The third-quarter numbers= were impacted by what the back described as “significant items,” including a $4.5 billion pretax gain resulting from an accounting adjustment related to structured liabilities, similar to what was seen in Citi’s and JPMorgan’s latest earnings releases. The year-ago quarter included a $10.4 billion goodwill impairment charge.
Perhaps the biggest headline-grabber gleaned from BofA’s third-quarter numbers is the fact that the company lost its position as the largest U.S. bank by assets. BofA’s balance sheet shows $2.22 trillion in assets as of the end of September. That puts it in the No. 2 spot behind JPMorgan Chase, which reported $2.29 trillion in assets at the end of the third quarter.
“This quarter’s results reflect several actions we took that highlight our ongoing transformation toward becoming a leaner, more focused company,” said CEO Brian Moynihan.
On the mortgage side of the business, BofA funded $33 billion in residential first mortgages during the third quarter to over 151,000 homeowners. Approximately 47 percent of this money was for home purchases and 53 percent were refinances.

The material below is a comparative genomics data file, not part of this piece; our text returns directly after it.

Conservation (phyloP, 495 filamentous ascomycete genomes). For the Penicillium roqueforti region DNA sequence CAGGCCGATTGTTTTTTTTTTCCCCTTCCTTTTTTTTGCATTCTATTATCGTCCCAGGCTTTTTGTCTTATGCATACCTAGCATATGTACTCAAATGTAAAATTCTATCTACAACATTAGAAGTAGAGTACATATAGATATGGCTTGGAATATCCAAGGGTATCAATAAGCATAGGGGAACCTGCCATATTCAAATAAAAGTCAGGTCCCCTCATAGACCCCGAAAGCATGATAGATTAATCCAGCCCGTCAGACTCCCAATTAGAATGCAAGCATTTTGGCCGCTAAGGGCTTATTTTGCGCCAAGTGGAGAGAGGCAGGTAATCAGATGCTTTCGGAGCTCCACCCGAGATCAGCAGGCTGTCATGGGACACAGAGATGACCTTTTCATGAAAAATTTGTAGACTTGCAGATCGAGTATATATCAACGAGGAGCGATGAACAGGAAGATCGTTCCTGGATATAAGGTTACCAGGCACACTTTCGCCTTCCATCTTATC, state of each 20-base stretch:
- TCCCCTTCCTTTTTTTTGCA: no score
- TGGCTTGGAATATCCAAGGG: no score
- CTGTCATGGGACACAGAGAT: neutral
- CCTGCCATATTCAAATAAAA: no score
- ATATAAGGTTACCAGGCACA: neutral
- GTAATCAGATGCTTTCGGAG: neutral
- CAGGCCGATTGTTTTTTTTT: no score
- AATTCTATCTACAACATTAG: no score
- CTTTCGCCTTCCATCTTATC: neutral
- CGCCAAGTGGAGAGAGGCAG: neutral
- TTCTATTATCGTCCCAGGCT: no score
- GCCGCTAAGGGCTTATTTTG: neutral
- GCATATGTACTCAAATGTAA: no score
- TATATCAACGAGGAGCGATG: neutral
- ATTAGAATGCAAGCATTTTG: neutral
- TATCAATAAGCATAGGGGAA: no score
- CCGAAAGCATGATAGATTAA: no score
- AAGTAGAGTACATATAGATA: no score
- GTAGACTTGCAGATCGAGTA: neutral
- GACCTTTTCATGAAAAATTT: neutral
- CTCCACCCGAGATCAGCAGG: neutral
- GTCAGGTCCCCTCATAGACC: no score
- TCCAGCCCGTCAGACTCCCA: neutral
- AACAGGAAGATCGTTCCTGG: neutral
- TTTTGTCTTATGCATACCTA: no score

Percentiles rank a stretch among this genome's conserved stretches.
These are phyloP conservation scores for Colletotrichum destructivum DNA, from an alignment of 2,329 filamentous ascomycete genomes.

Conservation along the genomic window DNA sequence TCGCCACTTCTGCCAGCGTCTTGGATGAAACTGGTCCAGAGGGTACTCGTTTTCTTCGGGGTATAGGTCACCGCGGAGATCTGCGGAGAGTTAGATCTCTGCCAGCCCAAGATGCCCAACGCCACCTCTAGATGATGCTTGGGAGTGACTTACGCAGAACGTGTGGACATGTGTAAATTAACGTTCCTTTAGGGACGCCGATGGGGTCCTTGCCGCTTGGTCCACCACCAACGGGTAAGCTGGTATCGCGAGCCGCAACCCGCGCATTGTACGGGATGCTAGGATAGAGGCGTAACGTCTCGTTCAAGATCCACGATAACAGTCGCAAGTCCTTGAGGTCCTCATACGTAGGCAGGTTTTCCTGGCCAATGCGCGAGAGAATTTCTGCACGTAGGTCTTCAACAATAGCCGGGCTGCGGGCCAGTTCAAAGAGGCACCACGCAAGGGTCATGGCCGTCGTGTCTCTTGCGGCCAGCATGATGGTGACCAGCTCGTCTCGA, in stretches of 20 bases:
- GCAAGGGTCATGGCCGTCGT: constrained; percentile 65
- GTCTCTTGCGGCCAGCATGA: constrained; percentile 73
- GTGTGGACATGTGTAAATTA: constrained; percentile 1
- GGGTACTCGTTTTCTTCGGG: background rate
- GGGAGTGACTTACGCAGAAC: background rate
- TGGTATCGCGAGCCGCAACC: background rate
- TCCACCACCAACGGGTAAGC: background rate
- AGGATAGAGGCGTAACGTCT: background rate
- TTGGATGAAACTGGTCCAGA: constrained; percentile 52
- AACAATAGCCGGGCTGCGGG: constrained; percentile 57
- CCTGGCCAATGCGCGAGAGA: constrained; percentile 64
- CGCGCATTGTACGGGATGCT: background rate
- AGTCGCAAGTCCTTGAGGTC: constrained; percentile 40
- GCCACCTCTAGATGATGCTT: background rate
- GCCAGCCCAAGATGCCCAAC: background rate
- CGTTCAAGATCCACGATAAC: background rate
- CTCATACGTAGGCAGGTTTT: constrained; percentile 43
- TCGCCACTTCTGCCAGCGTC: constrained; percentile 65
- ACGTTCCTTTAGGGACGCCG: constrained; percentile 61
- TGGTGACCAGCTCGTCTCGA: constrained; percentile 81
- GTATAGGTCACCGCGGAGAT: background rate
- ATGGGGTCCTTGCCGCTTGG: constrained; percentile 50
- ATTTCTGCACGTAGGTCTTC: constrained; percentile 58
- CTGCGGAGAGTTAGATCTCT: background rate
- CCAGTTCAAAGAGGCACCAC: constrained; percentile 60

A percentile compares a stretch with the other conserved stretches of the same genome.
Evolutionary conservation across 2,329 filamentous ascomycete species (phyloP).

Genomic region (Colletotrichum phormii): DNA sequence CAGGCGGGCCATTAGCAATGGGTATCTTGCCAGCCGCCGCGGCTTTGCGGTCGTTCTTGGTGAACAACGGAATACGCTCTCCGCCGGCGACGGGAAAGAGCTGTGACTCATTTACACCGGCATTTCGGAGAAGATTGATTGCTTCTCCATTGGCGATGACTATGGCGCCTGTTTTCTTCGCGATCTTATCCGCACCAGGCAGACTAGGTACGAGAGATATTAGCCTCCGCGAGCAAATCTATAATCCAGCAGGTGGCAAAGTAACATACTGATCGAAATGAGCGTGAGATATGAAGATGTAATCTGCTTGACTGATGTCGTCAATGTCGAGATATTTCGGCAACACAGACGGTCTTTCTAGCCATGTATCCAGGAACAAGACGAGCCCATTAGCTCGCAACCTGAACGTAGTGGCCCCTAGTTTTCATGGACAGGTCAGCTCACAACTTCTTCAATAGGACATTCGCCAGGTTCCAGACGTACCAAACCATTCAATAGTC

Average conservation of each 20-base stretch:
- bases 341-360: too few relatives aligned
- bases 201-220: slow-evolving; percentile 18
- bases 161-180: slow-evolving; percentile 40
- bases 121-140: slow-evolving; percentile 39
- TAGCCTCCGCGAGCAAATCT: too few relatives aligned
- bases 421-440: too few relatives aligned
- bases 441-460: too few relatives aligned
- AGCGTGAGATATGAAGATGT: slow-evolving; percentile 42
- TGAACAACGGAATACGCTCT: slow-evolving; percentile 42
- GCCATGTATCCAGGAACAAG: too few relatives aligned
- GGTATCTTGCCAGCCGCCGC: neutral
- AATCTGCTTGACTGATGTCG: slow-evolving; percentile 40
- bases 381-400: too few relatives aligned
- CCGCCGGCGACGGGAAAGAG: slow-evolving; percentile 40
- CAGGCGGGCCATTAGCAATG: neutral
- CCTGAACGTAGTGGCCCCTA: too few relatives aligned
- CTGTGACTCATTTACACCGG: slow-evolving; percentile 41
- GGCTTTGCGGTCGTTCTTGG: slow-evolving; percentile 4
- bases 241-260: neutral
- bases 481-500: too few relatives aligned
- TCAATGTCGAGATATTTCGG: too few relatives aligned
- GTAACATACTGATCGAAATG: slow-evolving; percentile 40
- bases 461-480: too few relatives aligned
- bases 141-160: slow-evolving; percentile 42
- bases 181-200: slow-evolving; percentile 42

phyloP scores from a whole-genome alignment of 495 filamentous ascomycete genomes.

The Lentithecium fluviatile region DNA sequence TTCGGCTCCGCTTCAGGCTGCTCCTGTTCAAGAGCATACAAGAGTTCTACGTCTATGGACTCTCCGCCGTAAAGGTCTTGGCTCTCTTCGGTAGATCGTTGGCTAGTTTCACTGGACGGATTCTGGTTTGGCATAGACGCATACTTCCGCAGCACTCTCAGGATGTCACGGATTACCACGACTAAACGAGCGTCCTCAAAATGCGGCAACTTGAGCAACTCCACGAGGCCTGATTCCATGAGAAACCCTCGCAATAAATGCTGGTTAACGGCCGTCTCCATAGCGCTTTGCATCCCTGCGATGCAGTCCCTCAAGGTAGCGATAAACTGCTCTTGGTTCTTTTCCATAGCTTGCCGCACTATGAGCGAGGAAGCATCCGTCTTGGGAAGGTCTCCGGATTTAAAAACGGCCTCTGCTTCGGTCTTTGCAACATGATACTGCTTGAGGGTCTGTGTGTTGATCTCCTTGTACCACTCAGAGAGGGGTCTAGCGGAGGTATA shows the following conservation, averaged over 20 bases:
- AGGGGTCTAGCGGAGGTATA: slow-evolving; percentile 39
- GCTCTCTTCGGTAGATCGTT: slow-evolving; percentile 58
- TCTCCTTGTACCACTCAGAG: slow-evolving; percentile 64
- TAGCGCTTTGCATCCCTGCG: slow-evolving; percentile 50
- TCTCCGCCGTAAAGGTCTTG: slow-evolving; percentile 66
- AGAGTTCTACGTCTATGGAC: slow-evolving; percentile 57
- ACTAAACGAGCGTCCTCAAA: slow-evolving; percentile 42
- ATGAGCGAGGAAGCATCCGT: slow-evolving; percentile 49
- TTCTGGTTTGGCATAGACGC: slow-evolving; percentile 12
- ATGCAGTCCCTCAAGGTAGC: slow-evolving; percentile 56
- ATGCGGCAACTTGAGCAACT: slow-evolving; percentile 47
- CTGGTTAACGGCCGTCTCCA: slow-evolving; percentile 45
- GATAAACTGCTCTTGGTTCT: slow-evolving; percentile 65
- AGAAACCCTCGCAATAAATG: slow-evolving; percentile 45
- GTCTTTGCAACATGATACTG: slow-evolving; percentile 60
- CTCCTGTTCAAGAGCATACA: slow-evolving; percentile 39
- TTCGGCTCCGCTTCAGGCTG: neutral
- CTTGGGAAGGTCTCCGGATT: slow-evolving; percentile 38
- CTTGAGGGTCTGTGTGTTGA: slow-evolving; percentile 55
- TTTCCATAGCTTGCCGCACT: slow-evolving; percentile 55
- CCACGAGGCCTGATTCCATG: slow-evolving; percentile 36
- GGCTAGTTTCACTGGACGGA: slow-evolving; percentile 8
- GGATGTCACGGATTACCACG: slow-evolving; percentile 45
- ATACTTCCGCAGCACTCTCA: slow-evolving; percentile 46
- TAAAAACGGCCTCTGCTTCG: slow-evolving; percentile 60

The company’s provision for credit losses declined 37 percent from the year-ago quarter. BofA says the reduction reflects “improved credit quality across most consumer and commercial portfolios and underwriting changes implemented over the last several years.”
During the third quarter of this year, Bank of America completed more than 52,000 loan modifications. That’s down from 69,000 in the second quarter of 2011, but up from 50,000 in the third quarter of 2010.
The company says it successfully implemented the rollout of a single point of contact (SPOC) for mortgage default servicing over the July-to-September period. More than 6,500 BofA employees have now been trained and deployed for SPOC positions.
The bank continues to grapple with legacy mortgage issues as they relate to repurchase claims by investors.
During the second-quarter of this year, the company put aside $14 billion to cover expected buyback demands — $8.6 billion for the private-label settlement proposed to trustee Bank of New York Mellon and another $5.4 billion in the event that other claims arose from the settlement. The BNY Mellon proposal has faced heavy opposition from some of the private investors involved and has yet to be approved.
At the same time, Bank of America told investors Tuesday that loan buybacks from Fannie Mae and Freddie Mac have become “increasingly inconsistent” with what the bank feels it is contractually obligated to cover. Outstanding claims from the two GSE’s currently stand at over $5 billion.
How about sharing some of those profits by giving homeowners reasonable loan modifications?